Abeer Abbas

Abeer Abbas

Canaan Fair Trade Member Of Women Coop from Faqu'a Village

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Unlike your regular dried tomatoes, Abeer Abbas’s tomatoes are homegrown, hand washed, carried in buckets, and spread to dry in natural sunlight. Cutting up red tomatoes and gently placing them on mats, 32 year old Abeer, who is a member of Canaan Fair Trade Faqua’a village women’s cooperative, recalls her life before she and her husband, Mahmoud, became part of the Palestine Fair Trade Association. “Palestine Fair Trade Association made our lives easier.” As a young mother, Abeer has already experienced her share of life’s ordeals.


Soon after her eldest son, Ahmed, was born he was diagnosed with Leukemia and her husband soon after developed diabetes. “When my husband and I got married we were so excited and we never thought we would be dealt such a blow.” Living under difficult economic circumstances and restricting political realities, she explains how having a child with a serious illness is doubly hard. “We have to apply for permits from Israel to go to the hospital in Haifa to get treatment. During the months of treatment it was not only financially stressful but it was also very lonely as my husband, Mahmoud, was denied permit to come and be with us in the hospital.” But those were also the days that Abeer learned how important her relationship with the other women in her coop was. “Before we worked together making sun-dried tomatoes we hardly knew each other. We had cordial relationships but after working collectively in our village we developed very strong bonds and life became more fun.”


Aside from good times, Abeer’s membership in the coop and her relationship to the other women has also created a support system for her in times when she most needed it. “In 2007, we were in the last week of Maftoul (couscous) season and my son had to get treatment in the hospital so I had to stop working, but the women in my coop paid me my share as if I had worked the full three months with them. I will never forget how they stood by me and supported me in that time. That is when I knew that I was not part of a regular coop but rather a collective of sisterhood.”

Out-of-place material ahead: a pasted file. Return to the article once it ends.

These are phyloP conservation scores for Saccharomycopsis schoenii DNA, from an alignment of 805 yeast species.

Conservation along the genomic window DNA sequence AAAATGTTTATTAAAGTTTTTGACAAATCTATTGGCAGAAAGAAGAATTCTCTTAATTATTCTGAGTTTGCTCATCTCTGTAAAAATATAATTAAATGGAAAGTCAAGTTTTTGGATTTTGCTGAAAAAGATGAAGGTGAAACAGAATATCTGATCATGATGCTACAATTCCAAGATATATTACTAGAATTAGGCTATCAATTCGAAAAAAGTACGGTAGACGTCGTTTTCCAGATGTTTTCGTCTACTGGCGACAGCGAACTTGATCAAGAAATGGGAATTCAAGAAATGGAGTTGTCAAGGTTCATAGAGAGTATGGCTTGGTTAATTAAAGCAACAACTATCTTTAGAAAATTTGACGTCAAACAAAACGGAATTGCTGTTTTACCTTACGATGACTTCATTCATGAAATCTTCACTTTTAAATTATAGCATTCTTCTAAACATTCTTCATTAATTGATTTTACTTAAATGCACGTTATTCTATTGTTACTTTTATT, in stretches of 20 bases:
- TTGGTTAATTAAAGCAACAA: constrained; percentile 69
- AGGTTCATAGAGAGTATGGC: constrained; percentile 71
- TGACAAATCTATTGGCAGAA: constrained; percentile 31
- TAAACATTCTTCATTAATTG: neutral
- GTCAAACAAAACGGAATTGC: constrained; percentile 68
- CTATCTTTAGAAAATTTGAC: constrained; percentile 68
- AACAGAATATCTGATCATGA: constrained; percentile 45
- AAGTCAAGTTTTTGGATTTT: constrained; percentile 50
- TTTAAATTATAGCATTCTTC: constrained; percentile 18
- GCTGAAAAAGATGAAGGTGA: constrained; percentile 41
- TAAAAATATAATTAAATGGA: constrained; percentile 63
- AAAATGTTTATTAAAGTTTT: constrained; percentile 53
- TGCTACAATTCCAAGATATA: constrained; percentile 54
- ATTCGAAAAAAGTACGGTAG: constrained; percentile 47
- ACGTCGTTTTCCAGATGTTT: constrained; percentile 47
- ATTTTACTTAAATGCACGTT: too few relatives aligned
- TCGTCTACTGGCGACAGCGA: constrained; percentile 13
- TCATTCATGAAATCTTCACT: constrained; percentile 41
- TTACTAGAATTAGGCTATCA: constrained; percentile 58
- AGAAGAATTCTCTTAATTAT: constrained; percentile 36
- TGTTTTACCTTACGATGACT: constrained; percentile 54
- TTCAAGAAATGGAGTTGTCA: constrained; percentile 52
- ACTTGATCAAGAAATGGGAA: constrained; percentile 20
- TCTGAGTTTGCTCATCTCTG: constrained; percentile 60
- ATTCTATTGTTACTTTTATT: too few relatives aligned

Like most Canaan Fair Trade women coops, the women in Faqu’a do not work separately in their homes. All the women meet in one place and put their hands together in making Maftoul and sun-dried tomatoes. When they first started they were a small group but today many women have joined making their coop one of the largest in the area. “We all work together and we split the pay equally. No one looks at who works more or less. We are committed to working together to help our families.”


Visiting their newly rented house where they produce sun-dried tomatoes, Abeer explains how when all the women get together their laughter reaches the hills. As they are hand rolling the wheat they are weaving their life stories. “ It is tiring work but we spend the time laughing. Each one of us has a story and as we make the Maftoul for example we talk about our lives. Our wheat is mixed with our hands and our life stories.”


A mother of three beautiful children, Hanan, Ahmed, and Hamodeh, Abeer says that her dream is to live an independent life filled with happiness and good partnerships. This is why her work with the women coop is so important. “ A woman has to help financially because men in our society cannot control their income. There are few jobs available and no access to other cities.” But despite the isolation that her village is forced under, Abeer is finding hope and support from visitors who come from other countries to learn about their coop. “I get so many visitors from around the world. It is very exciting and my wish is to be able to learn more English so that I can better communicate and understand what they are saying.”